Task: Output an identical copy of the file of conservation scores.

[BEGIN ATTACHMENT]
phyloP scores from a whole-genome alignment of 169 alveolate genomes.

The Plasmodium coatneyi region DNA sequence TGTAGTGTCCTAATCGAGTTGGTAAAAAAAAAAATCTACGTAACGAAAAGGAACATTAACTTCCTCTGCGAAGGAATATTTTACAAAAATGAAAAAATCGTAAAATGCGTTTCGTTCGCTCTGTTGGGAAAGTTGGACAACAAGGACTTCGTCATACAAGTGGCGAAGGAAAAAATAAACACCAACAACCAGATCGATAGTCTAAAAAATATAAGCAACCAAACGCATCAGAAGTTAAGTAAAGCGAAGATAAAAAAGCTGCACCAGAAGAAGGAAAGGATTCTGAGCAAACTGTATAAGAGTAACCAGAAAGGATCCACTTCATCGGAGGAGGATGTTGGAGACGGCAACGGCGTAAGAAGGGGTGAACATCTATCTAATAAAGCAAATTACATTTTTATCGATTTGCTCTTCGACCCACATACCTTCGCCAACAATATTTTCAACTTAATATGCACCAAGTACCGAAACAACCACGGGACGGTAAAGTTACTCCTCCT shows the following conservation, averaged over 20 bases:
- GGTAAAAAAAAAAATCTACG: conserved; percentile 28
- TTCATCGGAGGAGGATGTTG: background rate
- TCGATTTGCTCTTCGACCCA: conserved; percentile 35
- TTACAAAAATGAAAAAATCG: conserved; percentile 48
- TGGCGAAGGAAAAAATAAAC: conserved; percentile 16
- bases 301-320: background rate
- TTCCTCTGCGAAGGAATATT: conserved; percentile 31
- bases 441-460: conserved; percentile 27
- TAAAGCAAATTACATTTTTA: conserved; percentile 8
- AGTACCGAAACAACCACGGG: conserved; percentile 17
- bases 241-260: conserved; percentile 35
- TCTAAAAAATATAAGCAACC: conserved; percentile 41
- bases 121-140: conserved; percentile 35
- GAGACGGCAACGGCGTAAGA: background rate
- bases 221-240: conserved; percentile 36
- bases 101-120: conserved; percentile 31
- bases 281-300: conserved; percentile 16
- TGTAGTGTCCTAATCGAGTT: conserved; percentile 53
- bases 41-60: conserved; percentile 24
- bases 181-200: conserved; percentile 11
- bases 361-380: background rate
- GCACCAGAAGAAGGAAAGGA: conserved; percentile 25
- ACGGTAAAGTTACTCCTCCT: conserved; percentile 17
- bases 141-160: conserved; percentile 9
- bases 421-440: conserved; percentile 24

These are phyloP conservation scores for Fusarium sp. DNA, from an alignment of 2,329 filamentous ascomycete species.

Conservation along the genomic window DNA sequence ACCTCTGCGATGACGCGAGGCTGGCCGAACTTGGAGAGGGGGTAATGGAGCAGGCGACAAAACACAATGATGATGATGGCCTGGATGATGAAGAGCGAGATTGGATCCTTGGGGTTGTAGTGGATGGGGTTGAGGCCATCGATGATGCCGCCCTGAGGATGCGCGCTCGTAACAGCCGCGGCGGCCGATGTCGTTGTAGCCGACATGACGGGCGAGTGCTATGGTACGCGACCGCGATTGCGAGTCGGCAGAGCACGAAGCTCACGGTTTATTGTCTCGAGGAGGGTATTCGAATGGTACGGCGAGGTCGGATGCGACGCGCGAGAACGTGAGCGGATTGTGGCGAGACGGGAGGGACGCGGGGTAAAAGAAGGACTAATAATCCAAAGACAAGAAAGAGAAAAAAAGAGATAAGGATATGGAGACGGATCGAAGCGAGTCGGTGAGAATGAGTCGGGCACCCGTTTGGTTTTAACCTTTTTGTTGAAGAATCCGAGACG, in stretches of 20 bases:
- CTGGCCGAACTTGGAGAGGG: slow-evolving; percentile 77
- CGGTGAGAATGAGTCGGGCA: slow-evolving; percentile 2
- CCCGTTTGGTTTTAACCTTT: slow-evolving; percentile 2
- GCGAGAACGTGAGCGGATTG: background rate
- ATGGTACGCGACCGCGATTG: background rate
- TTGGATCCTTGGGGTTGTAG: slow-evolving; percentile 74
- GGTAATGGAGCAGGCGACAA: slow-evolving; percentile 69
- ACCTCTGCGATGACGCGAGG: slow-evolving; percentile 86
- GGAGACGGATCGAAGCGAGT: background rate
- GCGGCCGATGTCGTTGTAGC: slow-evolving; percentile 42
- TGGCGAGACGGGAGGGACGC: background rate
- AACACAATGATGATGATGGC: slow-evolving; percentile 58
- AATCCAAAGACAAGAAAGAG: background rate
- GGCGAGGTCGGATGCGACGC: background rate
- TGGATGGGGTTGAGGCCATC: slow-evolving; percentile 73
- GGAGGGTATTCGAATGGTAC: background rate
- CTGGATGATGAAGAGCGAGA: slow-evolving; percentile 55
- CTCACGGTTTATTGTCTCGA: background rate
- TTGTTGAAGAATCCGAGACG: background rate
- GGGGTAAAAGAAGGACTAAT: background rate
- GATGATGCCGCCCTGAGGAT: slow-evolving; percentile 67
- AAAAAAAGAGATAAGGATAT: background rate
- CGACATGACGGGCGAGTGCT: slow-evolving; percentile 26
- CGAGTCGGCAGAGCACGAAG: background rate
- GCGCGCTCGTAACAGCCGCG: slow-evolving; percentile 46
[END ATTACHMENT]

phyloP scores from a whole-genome alignment of 169 alveolate genomes.

The Plasmodium coatneyi region DNA sequence TGTAGTGTCCTAATCGAGTTGGTAAAAAAAAAAATCTACGTAACGAAAAGGAACATTAACTTCCTCTGCGAAGGAATATTTTACAAAAATGAAAAAATCGTAAAATGCGTTTCGTTCGCTCTGTTGGGAAAGTTGGACAACAAGGACTTCGTCATACAAGTGGCGAAGGAAAAAATAAACACCAACAACCAGATCGATAGTCTAAAAAATATAAGCAACCAAACGCATCAGAAGTTAAGTAAAGCGAAGATAAAAAAGCTGCACCAGAAGAAGGAAAGGATTCTGAGCAAACTGTATAAGAGTAACCAGAAAGGATCCACTTCATCGGAGGAGGATGTTGGAGACGGCAACGGCGTAAGAAGGGGTGAACATCTATCTAATAAAGCAAATTACATTTTTATCGATTTGCTCTTCGACCCACATACCTTCGCCAACAATATTTTCAACTTAATATGCACCAAGTACCGAAACAACCACGGGACGGTAAAGTTACTCCTCCT shows the following conservation, averaged over 20 bases:
- GGTAAAAAAAAAAATCTACG: conserved; percentile 28
- TTCATCGGAGGAGGATGTTG: background rate
- TCGATTTGCTCTTCGACCCA: conserved; percentile 35
- TTACAAAAATGAAAAAATCG: conserved; percentile 48
- TGGCGAAGGAAAAAATAAAC: conserved; percentile 16
- bases 301-320: background rate
- TTCCTCTGCGAAGGAATATT: conserved; percentile 31
- bases 441-460: conserved; percentile 27
- TAAAGCAAATTACATTTTTA: conserved; percentile 8
- AGTACCGAAACAACCACGGG: conserved; percentile 17
- bases 241-260: conserved; percentile 35
- TCTAAAAAATATAAGCAACC: conserved; percentile 41
- bases 121-140: conserved; percentile 35
- GAGACGGCAACGGCGTAAGA: background rate
- bases 221-240: conserved; percentile 36
- bases 101-120: conserved; percentile 31
- bases 281-300: conserved; percentile 16
- TGTAGTGTCCTAATCGAGTT: conserved; percentile 53
- bases 41-60: conserved; percentile 24
- bases 181-200: conserved; percentile 11
- bases 361-380: background rate
- GCACCAGAAGAAGGAAAGGA: conserved; percentile 25
- ACGGTAAAGTTACTCCTCCT: conserved; percentile 17
- bases 141-160: conserved; percentile 9
- bases 421-440: conserved; percentile 24

These are phyloP conservation scores for Fusarium sp. DNA, from an alignment of 2,329 filamentous ascomycete species.

Conservation along the genomic window DNA sequence ACCTCTGCGATGACGCGAGGCTGGCCGAACTTGGAGAGGGGGTAATGGAGCAGGCGACAAAACACAATGATGATGATGGCCTGGATGATGAAGAGCGAGATTGGATCCTTGGGGTTGTAGTGGATGGGGTTGAGGCCATCGATGATGCCGCCCTGAGGATGCGCGCTCGTAACAGCCGCGGCGGCCGATGTCGTTGTAGCCGACATGACGGGCGAGTGCTATGGTACGCGACCGCGATTGCGAGTCGGCAGAGCACGAAGCTCACGGTTTATTGTCTCGAGGAGGGTATTCGAATGGTACGGCGAGGTCGGATGCGACGCGCGAGAACGTGAGCGGATTGTGGCGAGACGGGAGGGACGCGGGGTAAAAGAAGGACTAATAATCCAAAGACAAGAAAGAGAAAAAAAGAGATAAGGATATGGAGACGGATCGAAGCGAGTCGGTGAGAATGAGTCGGGCACCCGTTTGGTTTTAACCTTTTTGTTGAAGAATCCGAGACG, in stretches of 20 bases:
- CTGGCCGAACTTGGAGAGGG: slow-evolving; percentile 77
- CGGTGAGAATGAGTCGGGCA: slow-evolving; percentile 2
- CCCGTTTGGTTTTAACCTTT: slow-evolving; percentile 2
- GCGAGAACGTGAGCGGATTG: background rate
- ATGGTACGCGACCGCGATTG: background rate
- TTGGATCCTTGGGGTTGTAG: slow-evolving; percentile 74
- GGTAATGGAGCAGGCGACAA: slow-evolving; percentile 69
- ACCTCTGCGATGACGCGAGG: slow-evolving; percentile 86
- GGAGACGGATCGAAGCGAGT: background rate
- GCGGCCGATGTCGTTGTAGC: slow-evolving; percentile 42
- TGGCGAGACGGGAGGGACGC: background rate
- AACACAATGATGATGATGGC: slow-evolving; percentile 58
- AATCCAAAGACAAGAAAGAG: background rate
- GGCGAGGTCGGATGCGACGC: background rate
- TGGATGGGGTTGAGGCCATC: slow-evolving; percentile 73
- GGAGGGTATTCGAATGGTAC: background rate
- CTGGATGATGAAGAGCGAGA: slow-evolving; percentile 55
- CTCACGGTTTATTGTCTCGA: background rate
- TTGTTGAAGAATCCGAGACG: background rate
- GGGGTAAAAGAAGGACTAAT: background rate
- GATGATGCCGCCCTGAGGAT: slow-evolving; percentile 67
- AAAAAAAGAGATAAGGATAT: background rate
- CGACATGACGGGCGAGTGCT: slow-evolving; percentile 26
- CGAGTCGGCAGAGCACGAAG: background rate
- GCGCGCTCGTAACAGCCGCG: slow-evolving; percentile 46